On the occasion of everyone getting excited for Modest Mouse’s first album in eight years, let’s recall that they were declining a lot before they even went on hiatus so maybe we should lower our collective expectations to Strangers to Ourselves as to not end up inevitably disappointed. Good News for People Who Love Bad News is where said decline started, a clear dropoff after the back-to-back greatness of Lonesome Crowded West and The Moon & Antarctica, where Isaac Brock’s years of substance abuse (discussed plainly on closer “The Good Times Are Killing Me”) finally caught up to his synapses and years of cigarette abuse finally caught up to his vocals. And though “You wasted life why wouldn’t you waste the afterlife” is a good line, it’s emblematic of how Isaac Brock has become someone you would likely have seen whole verses quoted on tumblr to someone whose mere one liners are worth retweeting.
Like, who knows why Isaac Brock and co thought it was a good idea to take the opening ten seconds of “This Devil’s Workday” and use it to announce their album, which is both annoying and doesn’t even segue into the next song. Who knows why there are interludes at all, on this album, actually, including “Milo” which sounds like the birth of a baby. Who knows why every time Isaac Brock adopts his more chaotic vocals, as on “Bury Me With It” or “Dance Hall” or “This Devil’s Workday,” it comes off as someone imitating Isaac Brock instead of the real deal. Who knows why “Blame It on the Tetons” goes on for more than 5 minutes. Who knows why I bothered making these past few lines seem like questions when they’re clearly statements.
All told, there is enough good stuff here for me to give it a B+, and the last thing I want to say about it before I talk about those songs is that when I moved into my university residence, I looked through my new roommate’s record collection to see if we would have anything in common and this was the only thing that slotted in the oblong center of the venn diagram that was our music tastes. He said it was his favorite Modest Mouse album and I questioned it, and I remember him saying “Naah” (with two a’s) and proceeding to basically list all the songs I’m going to talk about. We’re good friends now, even though he’s moved away, because music taste should have no bearing on friendships. Or relationships. Lord knows why some people thinks it should.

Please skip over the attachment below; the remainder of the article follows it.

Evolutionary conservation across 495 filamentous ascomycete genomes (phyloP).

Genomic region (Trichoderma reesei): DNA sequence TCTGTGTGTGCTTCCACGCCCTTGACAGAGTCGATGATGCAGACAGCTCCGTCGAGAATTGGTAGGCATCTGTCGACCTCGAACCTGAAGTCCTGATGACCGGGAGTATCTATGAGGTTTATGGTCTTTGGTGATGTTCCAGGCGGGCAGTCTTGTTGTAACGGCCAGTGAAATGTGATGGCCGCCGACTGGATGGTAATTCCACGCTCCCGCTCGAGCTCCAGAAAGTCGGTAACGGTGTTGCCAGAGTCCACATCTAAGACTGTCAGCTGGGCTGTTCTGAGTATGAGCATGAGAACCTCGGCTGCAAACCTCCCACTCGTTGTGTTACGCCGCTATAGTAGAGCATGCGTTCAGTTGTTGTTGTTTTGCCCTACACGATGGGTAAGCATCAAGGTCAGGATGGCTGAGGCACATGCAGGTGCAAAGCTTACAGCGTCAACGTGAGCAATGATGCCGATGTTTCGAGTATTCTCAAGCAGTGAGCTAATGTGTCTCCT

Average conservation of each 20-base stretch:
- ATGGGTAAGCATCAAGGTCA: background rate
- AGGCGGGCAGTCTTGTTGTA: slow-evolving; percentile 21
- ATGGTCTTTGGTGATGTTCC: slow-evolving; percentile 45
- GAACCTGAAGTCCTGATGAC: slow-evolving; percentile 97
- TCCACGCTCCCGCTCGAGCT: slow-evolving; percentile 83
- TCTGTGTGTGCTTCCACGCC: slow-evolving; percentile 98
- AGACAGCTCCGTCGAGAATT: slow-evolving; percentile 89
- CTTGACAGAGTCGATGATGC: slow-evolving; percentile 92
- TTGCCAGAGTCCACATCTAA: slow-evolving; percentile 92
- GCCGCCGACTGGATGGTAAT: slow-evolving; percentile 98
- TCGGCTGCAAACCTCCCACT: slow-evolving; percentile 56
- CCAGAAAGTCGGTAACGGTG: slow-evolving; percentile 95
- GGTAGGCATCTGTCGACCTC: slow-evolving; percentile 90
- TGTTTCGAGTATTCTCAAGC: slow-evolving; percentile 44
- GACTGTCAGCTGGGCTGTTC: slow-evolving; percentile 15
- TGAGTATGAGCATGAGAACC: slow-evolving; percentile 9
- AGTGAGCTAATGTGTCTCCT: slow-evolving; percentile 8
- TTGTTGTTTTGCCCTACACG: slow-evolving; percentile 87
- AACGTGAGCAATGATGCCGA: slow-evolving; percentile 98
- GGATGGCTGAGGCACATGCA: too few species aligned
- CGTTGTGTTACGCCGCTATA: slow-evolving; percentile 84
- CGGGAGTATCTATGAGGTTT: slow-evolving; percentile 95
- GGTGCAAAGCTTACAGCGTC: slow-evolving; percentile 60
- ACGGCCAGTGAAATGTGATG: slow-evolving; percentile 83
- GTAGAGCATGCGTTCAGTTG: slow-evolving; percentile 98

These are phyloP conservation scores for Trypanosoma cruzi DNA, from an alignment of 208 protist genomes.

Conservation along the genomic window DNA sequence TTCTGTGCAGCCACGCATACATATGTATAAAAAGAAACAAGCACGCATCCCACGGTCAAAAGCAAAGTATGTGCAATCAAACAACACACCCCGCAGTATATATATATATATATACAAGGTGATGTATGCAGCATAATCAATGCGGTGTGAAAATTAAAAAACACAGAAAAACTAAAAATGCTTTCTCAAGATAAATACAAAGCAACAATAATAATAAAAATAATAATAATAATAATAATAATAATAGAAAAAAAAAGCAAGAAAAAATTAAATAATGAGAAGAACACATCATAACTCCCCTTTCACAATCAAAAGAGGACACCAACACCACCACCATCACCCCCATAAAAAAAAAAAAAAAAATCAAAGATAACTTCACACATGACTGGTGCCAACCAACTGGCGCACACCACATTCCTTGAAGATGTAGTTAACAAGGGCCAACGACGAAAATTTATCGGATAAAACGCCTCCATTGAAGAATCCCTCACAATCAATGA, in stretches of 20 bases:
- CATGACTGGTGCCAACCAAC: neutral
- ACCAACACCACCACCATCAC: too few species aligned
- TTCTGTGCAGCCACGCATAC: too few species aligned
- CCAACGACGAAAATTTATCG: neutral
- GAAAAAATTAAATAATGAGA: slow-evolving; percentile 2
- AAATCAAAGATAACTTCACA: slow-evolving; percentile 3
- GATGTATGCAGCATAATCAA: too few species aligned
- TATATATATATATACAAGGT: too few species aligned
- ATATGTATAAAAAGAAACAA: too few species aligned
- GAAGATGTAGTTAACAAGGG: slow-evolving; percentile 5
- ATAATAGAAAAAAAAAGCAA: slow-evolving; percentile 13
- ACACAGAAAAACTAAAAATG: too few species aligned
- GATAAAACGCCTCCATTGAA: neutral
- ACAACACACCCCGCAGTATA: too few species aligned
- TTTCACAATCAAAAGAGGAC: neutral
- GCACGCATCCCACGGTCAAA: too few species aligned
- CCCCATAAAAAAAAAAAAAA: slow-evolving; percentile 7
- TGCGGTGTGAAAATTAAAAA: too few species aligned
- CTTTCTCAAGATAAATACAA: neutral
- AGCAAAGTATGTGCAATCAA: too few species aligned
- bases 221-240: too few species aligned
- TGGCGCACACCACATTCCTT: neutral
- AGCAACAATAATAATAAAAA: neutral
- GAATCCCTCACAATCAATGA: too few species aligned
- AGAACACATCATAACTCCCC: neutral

The good stuff: the atmosphere of “The World at Large,” even though I’ve always found that Isaac Brock’s voice sounds a little queer in how subdued it sounds compared to previous Modest Mouse ballads; there’s a sparseness that captures the “ice age” while the flute hook and backing vocals capture the “heat wave” all mentioned in the first four oxymoronic words; with a few couplets achieving the same effect, lyrically (“I like songs about drifters-books about the same / They both seem to make me feel a little less insane” and “The moths beat themselves to death against the lights / Adding their breeze to the summer nights”); the guitar alarm throughout “Bury With Me It” if you can ignore Isaac Brock; the lo-fi vocals during “Bukowski” that remind you of the Modest Mouse of old (and how the entire song is a setup for Isaac Brock to call God out for being a control freak is representative of what I meant before of how he’s been reduced from poet to one-liner); the off-kilter harmonies during the choruses of the punchey “Satin in a Coffin”; the melody throughout “Blame It on the Tetons”; how sad it is that the choruses of “The Good Times Are Killing Me” beg you to sing along to them; “Have one more, have twenty more “one more”’s; how “The World at Large,” unlike “Horn (Intro),” actually segues into “Float On” through its extended outro and namechecking “Float On” for good measure. I’m not convinced at all by “The Ocean Breathes Salty” because it feels like a self-conscious effort to recreate “Float On”; everything that happens is a little too on the nose, but I get its appeal.
And “Float On” is the album’s best song and the first Modest Mouse song I ever heard, complete with extremely likeable lyrics, the album’s catchiest hook and probably 2004’s most ubiquitous guitar riff … in North America, anyway. And there’s some extra details buried throughout, sound effects punctuating every other line in the second verse and backing vocals later; these might not add anything but definitely don’t detract from the song.
So yeah, a B+ for all of that, and also because the cover’s nice to look at the title’s nice to say aloud, but let’s not get our hopes up for the new one.